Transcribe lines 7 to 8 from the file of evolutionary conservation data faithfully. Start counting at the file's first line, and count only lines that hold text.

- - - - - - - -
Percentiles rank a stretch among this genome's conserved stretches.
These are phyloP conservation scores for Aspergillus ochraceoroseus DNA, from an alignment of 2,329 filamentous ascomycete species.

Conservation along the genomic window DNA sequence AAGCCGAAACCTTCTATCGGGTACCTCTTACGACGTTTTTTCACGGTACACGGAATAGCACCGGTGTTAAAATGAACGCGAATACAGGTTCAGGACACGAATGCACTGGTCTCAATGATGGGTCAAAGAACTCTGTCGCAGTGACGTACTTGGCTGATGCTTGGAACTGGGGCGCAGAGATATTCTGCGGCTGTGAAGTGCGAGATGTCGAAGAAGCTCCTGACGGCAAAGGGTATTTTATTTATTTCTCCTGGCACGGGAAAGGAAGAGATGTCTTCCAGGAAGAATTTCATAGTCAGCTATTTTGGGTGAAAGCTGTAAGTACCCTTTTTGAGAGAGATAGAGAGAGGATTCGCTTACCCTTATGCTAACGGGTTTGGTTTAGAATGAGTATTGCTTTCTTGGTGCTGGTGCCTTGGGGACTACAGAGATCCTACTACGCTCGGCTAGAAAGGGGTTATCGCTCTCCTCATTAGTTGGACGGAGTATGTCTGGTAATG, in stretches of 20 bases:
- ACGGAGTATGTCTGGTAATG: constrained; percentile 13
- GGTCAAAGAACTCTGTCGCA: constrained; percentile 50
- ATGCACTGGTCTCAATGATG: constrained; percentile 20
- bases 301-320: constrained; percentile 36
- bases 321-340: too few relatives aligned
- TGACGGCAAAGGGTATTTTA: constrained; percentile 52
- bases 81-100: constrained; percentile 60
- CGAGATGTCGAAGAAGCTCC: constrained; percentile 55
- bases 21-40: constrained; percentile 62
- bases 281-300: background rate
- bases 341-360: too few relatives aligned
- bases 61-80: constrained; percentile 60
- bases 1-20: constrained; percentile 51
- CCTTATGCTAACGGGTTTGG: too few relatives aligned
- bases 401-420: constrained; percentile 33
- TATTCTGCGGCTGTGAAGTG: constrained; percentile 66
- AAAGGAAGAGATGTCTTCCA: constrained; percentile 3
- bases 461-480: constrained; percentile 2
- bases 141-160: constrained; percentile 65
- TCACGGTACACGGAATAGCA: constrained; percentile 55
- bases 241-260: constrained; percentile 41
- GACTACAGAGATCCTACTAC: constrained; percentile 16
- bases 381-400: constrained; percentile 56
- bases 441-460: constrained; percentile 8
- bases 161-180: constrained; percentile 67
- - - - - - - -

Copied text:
- bases 301-320: constrained; percentile 36
- bases 321-340: too few relatives aligned